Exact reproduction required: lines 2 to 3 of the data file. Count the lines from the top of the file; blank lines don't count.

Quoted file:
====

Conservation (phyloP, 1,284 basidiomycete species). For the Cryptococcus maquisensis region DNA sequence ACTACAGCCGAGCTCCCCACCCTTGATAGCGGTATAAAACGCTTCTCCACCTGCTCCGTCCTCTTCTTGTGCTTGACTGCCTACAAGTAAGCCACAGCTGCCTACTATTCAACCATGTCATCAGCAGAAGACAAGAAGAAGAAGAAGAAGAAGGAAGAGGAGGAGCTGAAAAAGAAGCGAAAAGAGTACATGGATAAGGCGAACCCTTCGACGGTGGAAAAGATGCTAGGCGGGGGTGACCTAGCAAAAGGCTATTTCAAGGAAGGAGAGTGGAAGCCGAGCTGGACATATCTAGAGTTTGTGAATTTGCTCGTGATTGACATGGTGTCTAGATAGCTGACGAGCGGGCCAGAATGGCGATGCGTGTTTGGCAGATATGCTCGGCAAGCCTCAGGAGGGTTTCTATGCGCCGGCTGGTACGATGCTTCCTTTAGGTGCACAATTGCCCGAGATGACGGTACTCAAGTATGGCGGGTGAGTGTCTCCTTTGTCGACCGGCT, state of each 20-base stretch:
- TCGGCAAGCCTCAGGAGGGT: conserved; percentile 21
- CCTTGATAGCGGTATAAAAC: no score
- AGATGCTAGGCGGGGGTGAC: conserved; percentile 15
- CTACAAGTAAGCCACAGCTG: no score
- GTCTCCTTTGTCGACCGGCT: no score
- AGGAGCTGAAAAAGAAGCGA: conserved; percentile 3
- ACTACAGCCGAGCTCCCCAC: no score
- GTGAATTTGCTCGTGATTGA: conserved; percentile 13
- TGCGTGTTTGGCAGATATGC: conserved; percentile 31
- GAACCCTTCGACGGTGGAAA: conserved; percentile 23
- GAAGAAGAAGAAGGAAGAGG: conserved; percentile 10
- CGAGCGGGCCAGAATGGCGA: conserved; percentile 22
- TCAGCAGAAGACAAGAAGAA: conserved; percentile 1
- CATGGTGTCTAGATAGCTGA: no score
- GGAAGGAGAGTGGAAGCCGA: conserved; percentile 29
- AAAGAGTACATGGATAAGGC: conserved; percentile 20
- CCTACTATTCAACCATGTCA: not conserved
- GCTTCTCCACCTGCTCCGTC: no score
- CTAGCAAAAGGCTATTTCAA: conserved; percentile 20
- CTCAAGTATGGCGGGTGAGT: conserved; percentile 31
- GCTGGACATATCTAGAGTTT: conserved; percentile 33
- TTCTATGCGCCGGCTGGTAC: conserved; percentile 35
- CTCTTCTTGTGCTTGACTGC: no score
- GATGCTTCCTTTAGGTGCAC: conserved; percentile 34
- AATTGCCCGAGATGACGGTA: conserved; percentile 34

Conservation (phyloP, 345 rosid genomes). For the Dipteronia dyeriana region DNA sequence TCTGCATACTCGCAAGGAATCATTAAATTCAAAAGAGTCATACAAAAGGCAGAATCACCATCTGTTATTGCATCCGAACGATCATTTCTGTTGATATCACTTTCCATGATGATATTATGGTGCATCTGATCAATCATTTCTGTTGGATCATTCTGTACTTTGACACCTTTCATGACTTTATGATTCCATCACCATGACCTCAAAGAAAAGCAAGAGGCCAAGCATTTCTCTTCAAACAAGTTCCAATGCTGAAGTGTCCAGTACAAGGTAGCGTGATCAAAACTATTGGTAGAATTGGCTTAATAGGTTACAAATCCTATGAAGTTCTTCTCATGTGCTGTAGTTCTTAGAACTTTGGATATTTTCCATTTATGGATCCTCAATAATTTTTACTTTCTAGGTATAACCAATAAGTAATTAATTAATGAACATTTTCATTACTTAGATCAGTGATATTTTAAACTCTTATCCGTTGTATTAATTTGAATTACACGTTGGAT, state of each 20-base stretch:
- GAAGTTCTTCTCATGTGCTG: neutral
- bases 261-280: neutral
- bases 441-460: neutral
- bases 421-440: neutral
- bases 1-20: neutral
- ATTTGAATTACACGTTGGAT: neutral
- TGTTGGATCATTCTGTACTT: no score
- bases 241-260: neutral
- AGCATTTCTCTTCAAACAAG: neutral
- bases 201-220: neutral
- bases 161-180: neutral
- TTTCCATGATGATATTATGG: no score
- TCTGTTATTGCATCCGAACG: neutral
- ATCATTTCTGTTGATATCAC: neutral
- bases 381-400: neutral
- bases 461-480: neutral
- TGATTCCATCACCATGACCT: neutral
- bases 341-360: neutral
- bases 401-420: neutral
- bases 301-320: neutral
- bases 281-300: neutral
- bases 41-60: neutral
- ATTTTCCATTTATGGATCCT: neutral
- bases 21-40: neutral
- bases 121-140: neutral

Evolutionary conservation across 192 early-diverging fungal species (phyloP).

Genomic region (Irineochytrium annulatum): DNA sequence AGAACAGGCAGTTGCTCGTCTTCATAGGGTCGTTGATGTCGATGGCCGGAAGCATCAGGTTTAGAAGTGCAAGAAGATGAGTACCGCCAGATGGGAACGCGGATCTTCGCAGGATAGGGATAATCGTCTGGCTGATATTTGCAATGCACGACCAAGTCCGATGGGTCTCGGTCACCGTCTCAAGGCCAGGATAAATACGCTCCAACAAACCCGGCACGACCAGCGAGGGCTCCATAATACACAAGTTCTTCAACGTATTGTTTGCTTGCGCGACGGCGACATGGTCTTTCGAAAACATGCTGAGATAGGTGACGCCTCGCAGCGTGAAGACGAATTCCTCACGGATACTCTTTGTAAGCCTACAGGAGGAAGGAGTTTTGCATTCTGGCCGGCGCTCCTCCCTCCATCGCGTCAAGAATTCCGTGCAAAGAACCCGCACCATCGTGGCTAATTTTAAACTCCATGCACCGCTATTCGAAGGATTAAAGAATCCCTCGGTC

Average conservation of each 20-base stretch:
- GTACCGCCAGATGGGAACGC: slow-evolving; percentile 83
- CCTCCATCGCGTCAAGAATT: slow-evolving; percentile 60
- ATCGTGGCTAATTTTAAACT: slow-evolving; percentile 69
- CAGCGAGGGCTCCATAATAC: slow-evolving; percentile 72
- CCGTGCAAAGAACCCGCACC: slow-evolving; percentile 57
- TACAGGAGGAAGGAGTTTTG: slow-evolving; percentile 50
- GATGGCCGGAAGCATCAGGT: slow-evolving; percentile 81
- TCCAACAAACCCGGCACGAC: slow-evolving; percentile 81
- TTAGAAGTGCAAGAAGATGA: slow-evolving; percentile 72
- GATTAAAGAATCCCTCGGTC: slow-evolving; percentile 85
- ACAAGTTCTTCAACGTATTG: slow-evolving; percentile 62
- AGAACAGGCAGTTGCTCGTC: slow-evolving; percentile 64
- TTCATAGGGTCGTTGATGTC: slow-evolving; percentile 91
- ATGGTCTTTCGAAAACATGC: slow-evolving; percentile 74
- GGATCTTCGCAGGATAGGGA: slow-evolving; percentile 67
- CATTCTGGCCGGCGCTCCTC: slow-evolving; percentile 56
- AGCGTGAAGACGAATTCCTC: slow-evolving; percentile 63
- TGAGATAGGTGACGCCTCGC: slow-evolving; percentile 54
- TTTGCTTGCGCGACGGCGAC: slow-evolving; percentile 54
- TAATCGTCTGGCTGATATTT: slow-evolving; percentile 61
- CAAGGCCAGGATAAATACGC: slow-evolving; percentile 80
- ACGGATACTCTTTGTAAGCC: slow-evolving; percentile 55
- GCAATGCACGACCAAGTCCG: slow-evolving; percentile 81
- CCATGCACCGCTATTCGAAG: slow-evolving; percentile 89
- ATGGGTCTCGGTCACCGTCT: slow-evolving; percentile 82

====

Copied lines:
- TCGGCAAGCCTCAGGAGGGT: conserved; percentile 21
- CCTTGATAGCGGTATAAAAC: no score